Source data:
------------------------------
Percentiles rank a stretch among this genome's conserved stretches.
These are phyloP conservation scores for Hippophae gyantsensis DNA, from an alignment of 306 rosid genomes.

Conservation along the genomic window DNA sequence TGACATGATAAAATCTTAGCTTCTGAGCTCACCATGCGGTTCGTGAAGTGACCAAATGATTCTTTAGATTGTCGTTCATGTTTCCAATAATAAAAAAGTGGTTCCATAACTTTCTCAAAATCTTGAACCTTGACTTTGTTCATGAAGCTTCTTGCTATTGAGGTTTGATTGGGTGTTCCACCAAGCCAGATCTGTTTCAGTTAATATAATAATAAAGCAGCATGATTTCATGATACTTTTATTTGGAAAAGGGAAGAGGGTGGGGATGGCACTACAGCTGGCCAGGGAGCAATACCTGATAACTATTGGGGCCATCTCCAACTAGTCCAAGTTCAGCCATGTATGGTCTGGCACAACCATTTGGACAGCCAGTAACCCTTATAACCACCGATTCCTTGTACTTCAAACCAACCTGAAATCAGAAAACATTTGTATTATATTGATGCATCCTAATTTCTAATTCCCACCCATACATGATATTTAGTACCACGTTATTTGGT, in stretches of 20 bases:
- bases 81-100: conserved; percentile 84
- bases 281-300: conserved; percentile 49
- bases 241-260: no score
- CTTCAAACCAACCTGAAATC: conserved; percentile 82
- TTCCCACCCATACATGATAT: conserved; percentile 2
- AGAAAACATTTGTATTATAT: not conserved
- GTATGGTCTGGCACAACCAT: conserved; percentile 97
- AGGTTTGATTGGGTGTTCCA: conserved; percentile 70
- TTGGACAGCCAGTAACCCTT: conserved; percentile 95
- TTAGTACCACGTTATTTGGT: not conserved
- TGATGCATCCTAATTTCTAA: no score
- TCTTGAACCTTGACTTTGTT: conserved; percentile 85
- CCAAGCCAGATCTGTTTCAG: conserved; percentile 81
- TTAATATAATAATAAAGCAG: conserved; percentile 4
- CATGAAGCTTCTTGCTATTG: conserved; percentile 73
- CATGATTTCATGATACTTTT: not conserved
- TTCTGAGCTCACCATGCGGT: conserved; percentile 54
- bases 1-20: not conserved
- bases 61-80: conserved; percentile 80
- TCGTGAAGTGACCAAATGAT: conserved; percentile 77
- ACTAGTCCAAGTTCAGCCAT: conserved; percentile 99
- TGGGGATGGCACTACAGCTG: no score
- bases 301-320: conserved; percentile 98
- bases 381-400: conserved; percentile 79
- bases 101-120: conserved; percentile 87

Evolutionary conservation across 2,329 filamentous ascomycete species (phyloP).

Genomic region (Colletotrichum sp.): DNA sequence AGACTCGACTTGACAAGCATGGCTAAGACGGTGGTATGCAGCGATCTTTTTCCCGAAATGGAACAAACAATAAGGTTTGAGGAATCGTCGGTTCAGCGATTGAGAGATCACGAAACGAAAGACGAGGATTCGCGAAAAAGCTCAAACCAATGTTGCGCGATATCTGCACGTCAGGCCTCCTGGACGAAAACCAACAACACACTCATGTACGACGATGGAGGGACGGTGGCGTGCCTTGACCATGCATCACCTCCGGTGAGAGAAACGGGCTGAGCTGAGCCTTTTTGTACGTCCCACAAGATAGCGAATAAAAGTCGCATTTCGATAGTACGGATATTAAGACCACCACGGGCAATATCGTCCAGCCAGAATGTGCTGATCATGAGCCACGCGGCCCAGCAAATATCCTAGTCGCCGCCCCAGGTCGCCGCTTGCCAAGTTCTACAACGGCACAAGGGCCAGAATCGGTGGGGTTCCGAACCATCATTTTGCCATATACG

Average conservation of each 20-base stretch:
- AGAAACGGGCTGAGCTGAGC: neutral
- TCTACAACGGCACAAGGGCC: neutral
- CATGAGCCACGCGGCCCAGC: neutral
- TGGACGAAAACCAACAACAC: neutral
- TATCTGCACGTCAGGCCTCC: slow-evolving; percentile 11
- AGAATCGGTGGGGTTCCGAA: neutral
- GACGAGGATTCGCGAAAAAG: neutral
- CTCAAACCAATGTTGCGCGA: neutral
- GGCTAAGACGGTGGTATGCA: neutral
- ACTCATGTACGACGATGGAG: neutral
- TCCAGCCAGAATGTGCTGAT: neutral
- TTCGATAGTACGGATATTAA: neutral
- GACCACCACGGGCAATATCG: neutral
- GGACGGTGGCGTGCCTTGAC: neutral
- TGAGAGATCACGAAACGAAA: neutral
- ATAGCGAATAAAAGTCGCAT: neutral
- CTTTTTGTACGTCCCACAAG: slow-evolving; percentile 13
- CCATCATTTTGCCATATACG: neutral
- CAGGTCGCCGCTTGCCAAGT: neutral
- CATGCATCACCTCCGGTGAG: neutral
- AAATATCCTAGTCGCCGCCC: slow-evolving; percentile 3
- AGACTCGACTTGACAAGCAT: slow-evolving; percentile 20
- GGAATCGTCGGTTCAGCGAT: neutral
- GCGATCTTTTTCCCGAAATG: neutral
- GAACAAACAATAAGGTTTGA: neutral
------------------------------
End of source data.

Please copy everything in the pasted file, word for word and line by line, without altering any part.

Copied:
Percentiles rank a stretch among this genome's conserved stretches.
These are phyloP conservation scores for Hippophae gyantsensis DNA, from an alignment of 306 rosid genomes.

Conservation along the genomic window DNA sequence TGACATGATAAAATCTTAGCTTCTGAGCTCACCATGCGGTTCGTGAAGTGACCAAATGATTCTTTAGATTGTCGTTCATGTTTCCAATAATAAAAAAGTGGTTCCATAACTTTCTCAAAATCTTGAACCTTGACTTTGTTCATGAAGCTTCTTGCTATTGAGGTTTGATTGGGTGTTCCACCAAGCCAGATCTGTTTCAGTTAATATAATAATAAAGCAGCATGATTTCATGATACTTTTATTTGGAAAAGGGAAGAGGGTGGGGATGGCACTACAGCTGGCCAGGGAGCAATACCTGATAACTATTGGGGCCATCTCCAACTAGTCCAAGTTCAGCCATGTATGGTCTGGCACAACCATTTGGACAGCCAGTAACCCTTATAACCACCGATTCCTTGTACTTCAAACCAACCTGAAATCAGAAAACATTTGTATTATATTGATGCATCCTAATTTCTAATTCCCACCCATACATGATATTTAGTACCACGTTATTTGGT, in stretches of 20 bases:
- bases 81-100: conserved; percentile 84
- bases 281-300: conserved; percentile 49
- bases 241-260: no score
- CTTCAAACCAACCTGAAATC: conserved; percentile 82
- TTCCCACCCATACATGATAT: conserved; percentile 2
- AGAAAACATTTGTATTATAT: not conserved
- GTATGGTCTGGCACAACCAT: conserved; percentile 97
- AGGTTTGATTGGGTGTTCCA: conserved; percentile 70
- TTGGACAGCCAGTAACCCTT: conserved; percentile 95
- TTAGTACCACGTTATTTGGT: not conserved
- TGATGCATCCTAATTTCTAA: no score
- TCTTGAACCTTGACTTTGTT: conserved; percentile 85
- CCAAGCCAGATCTGTTTCAG: conserved; percentile 81
- TTAATATAATAATAAAGCAG: conserved; percentile 4
- CATGAAGCTTCTTGCTATTG: conserved; percentile 73
- CATGATTTCATGATACTTTT: not conserved
- TTCTGAGCTCACCATGCGGT: conserved; percentile 54
- bases 1-20: not conserved
- bases 61-80: conserved; percentile 80
- TCGTGAAGTGACCAAATGAT: conserved; percentile 77
- ACTAGTCCAAGTTCAGCCAT: conserved; percentile 99
- TGGGGATGGCACTACAGCTG: no score
- bases 301-320: conserved; percentile 98
- bases 381-400: conserved; percentile 79
- bases 101-120: conserved; percentile 87

Evolutionary conservation across 2,329 filamentous ascomycete species (phyloP).

Genomic region (Colletotrichum sp.): DNA sequence AGACTCGACTTGACAAGCATGGCTAAGACGGTGGTATGCAGCGATCTTTTTCCCGAAATGGAACAAACAATAAGGTTTGAGGAATCGTCGGTTCAGCGATTGAGAGATCACGAAACGAAAGACGAGGATTCGCGAAAAAGCTCAAACCAATGTTGCGCGATATCTGCACGTCAGGCCTCCTGGACGAAAACCAACAACACACTCATGTACGACGATGGAGGGACGGTGGCGTGCCTTGACCATGCATCACCTCCGGTGAGAGAAACGGGCTGAGCTGAGCCTTTTTGTACGTCCCACAAGATAGCGAATAAAAGTCGCATTTCGATAGTACGGATATTAAGACCACCACGGGCAATATCGTCCAGCCAGAATGTGCTGATCATGAGCCACGCGGCCCAGCAAATATCCTAGTCGCCGCCCCAGGTCGCCGCTTGCCAAGTTCTACAACGGCACAAGGGCCAGAATCGGTGGGGTTCCGAACCATCATTTTGCCATATACG

Average conservation of each 20-base stretch:
- AGAAACGGGCTGAGCTGAGC: neutral
- TCTACAACGGCACAAGGGCC: neutral
- CATGAGCCACGCGGCCCAGC: neutral
- TGGACGAAAACCAACAACAC: neutral
- TATCTGCACGTCAGGCCTCC: slow-evolving; percentile 11
- AGAATCGGTGGGGTTCCGAA: neutral
- GACGAGGATTCGCGAAAAAG: neutral
- CTCAAACCAATGTTGCGCGA: neutral
- GGCTAAGACGGTGGTATGCA: neutral
- ACTCATGTACGACGATGGAG: neutral
- TCCAGCCAGAATGTGCTGAT: neutral
- TTCGATAGTACGGATATTAA: neutral
- GACCACCACGGGCAATATCG: neutral
- GGACGGTGGCGTGCCTTGAC: neutral
- TGAGAGATCACGAAACGAAA: neutral
- ATAGCGAATAAAAGTCGCAT: neutral
- CTTTTTGTACGTCCCACAAG: slow-evolving; percentile 13
- CCATCATTTTGCCATATACG: neutral
- CAGGTCGCCGCTTGCCAAGT: neutral
- CATGCATCACCTCCGGTGAG: neutral
- AAATATCCTAGTCGCCGCCC: slow-evolving; percentile 3
- AGACTCGACTTGACAAGCAT: slow-evolving; percentile 20
- GGAATCGTCGGTTCAGCGAT: neutral
- GCGATCTTTTTCCCGAAATG: neutral
- GAACAAACAATAAGGTTTGA: neutral